The White House Task Force on New Americans wrapped up its six-month, ten-city tour with its final Regional Convening on New Americans in Seattle, Washington on June 10, 2016. With the support of the White House Initiative on Asian Americans and Pacific Islanders (WHIAAPI), and in partnership with the City of Seattle and its Office of Immigrant and Refugee Affairs, the Task Force brought together nearly 100 federal, state, and local government officials and leaders from the business, philanthropic, and advocacy communities from across the region. The convening focused on how public and private community partners can work collaboratively to ensure that immigrants and refugees have the tools and opportunities to succeed, prosper, and contribute to our nation.
Seattle Mayor Ed Murray kicked off the convening with welcoming remarks, reminding participants of the diversity of Seattle where one in five residents are foreign-born and over 129 languages are spoken in the public school system. He also shared information on the various city programs that support recent immigrants and refugees. Mayor Murray encouraged more public-private partnerships and cross-sector collaboration to amplify efforts at the local and federal levels.
Cuc Vu, the Director of the City’s Office of Immigrant and Refugee Affairs, discussed the demographic landscape of Seattle and the city’s immigrant integration efforts – from language access to citizenship, as well as workforce development for adult language learners. In Seattle, nearly 113,000 residents are foreign-born and the immigrant population grew by 20% between 2000 and 2014.
Courtney Chappell, Deputy Director of WHIAAPI, moderated a panel discussion with leaders from the private sector, including Seattle Foundation President Tony Mestres, Seattle Municipal Credit Union President Richard Romero, and John Spady, a Limited Partner at Dick’s Burgers. The panelists shared successful immigrant integration efforts in the business and philanthropic contexts, and how these best practices and strategies can be replicated or scaled up across the city.
During the afternoon, participants broke out into smaller discussions that focused on key issues facing the immigrant and refugee communities in Seattle: language access, naturalization and civic engagement, employment pathways, and entrepreneurship and small business growth. Federal representatives and local leaders shared resources and strategized with participants on next steps and opportunities for future collaboration.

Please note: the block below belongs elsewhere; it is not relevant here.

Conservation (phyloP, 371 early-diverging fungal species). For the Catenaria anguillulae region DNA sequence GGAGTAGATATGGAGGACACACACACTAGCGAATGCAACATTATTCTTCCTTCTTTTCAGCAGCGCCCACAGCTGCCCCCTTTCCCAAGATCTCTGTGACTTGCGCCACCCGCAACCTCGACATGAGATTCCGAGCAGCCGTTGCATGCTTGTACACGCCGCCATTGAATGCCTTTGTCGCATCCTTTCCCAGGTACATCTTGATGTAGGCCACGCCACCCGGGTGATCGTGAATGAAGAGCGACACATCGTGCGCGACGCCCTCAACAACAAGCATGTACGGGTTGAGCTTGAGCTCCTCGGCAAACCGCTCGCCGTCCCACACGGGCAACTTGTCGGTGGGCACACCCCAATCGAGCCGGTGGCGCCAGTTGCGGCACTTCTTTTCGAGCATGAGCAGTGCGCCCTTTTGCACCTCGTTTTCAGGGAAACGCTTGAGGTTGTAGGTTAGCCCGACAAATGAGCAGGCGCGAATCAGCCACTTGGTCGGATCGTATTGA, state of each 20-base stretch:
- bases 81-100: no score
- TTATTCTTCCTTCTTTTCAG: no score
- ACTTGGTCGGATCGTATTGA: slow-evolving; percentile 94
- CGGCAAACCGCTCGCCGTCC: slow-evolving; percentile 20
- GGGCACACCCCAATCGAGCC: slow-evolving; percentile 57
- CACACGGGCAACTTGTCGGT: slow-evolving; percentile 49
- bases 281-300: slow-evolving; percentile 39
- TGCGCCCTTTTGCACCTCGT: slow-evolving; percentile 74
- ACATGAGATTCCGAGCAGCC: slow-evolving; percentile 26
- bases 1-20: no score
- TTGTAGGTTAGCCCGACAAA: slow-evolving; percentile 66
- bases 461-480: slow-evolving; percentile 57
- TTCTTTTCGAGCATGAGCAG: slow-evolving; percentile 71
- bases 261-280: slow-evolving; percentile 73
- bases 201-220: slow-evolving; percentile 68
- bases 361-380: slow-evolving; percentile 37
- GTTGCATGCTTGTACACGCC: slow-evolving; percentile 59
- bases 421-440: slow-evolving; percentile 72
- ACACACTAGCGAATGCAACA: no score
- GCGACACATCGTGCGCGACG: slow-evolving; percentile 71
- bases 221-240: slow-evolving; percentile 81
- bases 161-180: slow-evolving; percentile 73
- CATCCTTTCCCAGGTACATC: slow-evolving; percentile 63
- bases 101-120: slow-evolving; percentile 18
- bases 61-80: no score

The series of White House Regional Convenings on New Americans has been instrumental in building partnerships between the federal government, the local community, and state and local government leaders. These gatherings have showcased state and local efforts that demonstrate shared commitments and strategies to building welcoming and inclusive communities, and establishing a multi-sector approach that expands opportunities for immigrants and refugees across the country.
Our success as a nation is rooted in our historic ability to integrate new Americans into the social, cultural, and economic fabric of our country. A big part of these efforts is founded in our ability to create communities that welcome immigrants and refugees with open arms, as is a part of our history. 50 cities and counties have signed up for the Building Welcoming Communities Campaign so that they can act on a deliberate set of principles to build inclusive communities that allow all residents to thrive. Learn more about the Campaign and encourage your city or county to sign up today!
We look forward to celebrating the partnerships built at these Regional Convenings and the work of the Building Welcoming Communities Campaign at a celebratory event at the White House later this month.